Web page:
Francis took care of business thereafter, nabbing three skilled wingers 6’2 or greater, beginning with 6’4 finisher Julien Gauthier (21st) who was the only first-year draft eligible to make Team Canada’s WJC team. Finnish playmaker Janne Kuokkanen (43rd) isn’t as big or imposing as Gauthier, but he was one of the draft’s top set-up men from the wing, while Boston-area forward Matt Filipe (67th) is a strong and quick goal scorer who will display his heavy shot for Northeastern in the fall. Francis added another winger – slick scorer Max Zimmer (104th) from the USHL’s Chicago Steel. Zimmer is a kid we really like, and he impressed at the Junior Club World Cup in Russia and for Team USA at the World Junior “A” Challenge. Carolina continued with the size theme, taking 6’5 center Hudson Elynuik (74th) and two big goalies – Jack Lafontaine (75th) and Kingston Frontenacs overager Jeremy Helvig (135th) before closing out a busy second day with mobile defenseman Noah Carroll (164th), a touted prospect who struggled a bit, but a good gamble for the sixth round nonetheless.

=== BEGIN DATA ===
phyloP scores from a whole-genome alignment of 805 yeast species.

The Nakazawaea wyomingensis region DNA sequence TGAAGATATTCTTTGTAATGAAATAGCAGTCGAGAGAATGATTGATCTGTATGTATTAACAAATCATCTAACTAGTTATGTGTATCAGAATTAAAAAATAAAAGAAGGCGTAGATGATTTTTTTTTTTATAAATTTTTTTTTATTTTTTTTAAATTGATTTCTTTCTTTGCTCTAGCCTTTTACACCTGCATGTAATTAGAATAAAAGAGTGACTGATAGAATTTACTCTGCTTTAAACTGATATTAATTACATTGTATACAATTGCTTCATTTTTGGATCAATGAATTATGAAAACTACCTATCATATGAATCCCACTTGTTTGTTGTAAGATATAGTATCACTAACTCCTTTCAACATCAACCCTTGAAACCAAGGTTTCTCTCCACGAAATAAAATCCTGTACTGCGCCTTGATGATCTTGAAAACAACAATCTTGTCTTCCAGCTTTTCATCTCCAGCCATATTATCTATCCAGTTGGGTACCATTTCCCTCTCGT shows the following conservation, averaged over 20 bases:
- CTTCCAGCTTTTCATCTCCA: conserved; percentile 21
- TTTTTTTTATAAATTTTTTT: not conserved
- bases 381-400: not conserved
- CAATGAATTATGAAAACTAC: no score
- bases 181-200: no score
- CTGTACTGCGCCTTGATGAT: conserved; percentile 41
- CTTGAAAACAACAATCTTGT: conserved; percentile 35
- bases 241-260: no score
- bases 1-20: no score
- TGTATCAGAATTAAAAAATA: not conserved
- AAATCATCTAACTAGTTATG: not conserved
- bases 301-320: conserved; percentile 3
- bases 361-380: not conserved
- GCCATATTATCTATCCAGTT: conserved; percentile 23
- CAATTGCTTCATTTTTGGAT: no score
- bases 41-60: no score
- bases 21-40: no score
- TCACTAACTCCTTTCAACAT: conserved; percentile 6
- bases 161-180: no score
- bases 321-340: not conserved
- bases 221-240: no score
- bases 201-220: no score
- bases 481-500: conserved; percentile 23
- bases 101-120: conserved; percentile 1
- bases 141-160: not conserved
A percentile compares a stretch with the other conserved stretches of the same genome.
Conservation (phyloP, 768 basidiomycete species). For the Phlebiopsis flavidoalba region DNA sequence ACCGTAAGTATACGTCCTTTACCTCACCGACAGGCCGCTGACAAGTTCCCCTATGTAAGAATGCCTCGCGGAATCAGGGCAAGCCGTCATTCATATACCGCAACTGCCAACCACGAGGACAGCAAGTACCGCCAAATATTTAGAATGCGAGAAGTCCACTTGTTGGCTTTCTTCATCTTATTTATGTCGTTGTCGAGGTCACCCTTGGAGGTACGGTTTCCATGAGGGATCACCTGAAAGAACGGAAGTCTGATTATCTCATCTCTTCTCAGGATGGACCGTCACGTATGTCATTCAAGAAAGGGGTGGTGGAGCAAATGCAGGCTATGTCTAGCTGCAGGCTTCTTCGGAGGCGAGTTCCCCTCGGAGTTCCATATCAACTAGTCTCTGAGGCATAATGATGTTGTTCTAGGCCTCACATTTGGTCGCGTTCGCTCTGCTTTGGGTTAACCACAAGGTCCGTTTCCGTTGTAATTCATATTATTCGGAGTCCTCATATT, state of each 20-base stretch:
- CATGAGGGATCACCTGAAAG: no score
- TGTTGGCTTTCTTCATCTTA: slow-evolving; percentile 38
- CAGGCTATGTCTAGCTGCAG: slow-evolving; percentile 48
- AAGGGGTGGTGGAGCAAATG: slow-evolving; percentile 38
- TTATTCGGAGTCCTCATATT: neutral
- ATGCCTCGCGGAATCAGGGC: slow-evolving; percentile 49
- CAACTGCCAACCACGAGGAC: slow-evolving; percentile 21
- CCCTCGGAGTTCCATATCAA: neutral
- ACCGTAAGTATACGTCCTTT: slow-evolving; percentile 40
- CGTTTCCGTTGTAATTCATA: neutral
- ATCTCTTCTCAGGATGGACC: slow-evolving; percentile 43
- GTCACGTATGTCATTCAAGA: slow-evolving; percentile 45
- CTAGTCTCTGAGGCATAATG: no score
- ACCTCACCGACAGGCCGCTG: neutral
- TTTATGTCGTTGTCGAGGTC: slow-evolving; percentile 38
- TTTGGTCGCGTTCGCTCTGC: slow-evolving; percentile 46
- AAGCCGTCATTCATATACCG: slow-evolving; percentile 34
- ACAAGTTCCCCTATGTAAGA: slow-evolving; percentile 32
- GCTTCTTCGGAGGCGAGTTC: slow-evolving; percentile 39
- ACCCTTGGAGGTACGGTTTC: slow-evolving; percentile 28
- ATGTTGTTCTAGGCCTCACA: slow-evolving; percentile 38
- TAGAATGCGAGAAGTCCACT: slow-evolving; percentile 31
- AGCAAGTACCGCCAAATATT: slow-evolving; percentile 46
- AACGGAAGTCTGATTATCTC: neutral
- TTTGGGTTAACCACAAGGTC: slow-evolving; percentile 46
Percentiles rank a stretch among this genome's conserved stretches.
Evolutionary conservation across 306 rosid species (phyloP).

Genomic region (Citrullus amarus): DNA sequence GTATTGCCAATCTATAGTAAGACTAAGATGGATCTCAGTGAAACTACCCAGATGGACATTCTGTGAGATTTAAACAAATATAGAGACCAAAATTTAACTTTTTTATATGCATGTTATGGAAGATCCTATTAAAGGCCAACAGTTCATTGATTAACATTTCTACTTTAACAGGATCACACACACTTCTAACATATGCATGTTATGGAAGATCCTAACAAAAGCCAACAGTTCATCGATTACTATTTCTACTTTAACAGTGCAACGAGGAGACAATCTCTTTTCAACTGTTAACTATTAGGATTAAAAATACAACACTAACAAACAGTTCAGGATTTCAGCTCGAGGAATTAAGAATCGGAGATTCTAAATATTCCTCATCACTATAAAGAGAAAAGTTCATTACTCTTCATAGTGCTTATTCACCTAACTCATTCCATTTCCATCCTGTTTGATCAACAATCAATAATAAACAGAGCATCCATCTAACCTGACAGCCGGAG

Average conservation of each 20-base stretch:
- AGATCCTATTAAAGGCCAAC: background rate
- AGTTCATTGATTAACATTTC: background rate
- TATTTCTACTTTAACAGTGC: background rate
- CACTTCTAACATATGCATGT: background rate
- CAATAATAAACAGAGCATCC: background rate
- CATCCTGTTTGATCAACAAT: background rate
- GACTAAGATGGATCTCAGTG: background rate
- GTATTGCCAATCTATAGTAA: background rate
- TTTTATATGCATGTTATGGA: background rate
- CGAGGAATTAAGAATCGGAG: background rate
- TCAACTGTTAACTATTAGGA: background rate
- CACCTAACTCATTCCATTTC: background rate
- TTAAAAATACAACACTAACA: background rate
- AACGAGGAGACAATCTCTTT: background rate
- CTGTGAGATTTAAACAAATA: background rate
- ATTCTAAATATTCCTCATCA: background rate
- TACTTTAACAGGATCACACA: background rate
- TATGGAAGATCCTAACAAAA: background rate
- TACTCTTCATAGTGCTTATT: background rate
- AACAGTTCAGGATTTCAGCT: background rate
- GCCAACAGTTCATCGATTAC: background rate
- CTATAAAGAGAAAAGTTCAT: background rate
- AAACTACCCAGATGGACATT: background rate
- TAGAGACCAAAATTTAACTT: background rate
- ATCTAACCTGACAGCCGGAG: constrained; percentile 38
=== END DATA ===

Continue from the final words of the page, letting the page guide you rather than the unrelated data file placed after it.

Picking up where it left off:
The Panthers shook up their front office weeks before the draft, and the moves they made in Buffalo seemed to reveal a shift in philosophy. Specifically, this draft marked the first time in nine years where the Cats didn’t select a player out of the USHL. Whether it was by design a mere coincidence can only be answered by their scouting department. Florida took three players from the OHL, something it hadn’t done since 2010 – the year the Panthers had 13 picks. The first player to don a Florida jersey was overage Finnish center Henrik Borgstrom (23rd), a skilled playmaker with size who will play collegiate hockey next season in Denver. Kitchener’s Adam Mascherin (38th) is one of the draft’s best passers, but he can augment his elite vision from the flank with a devastatingly accurate shot.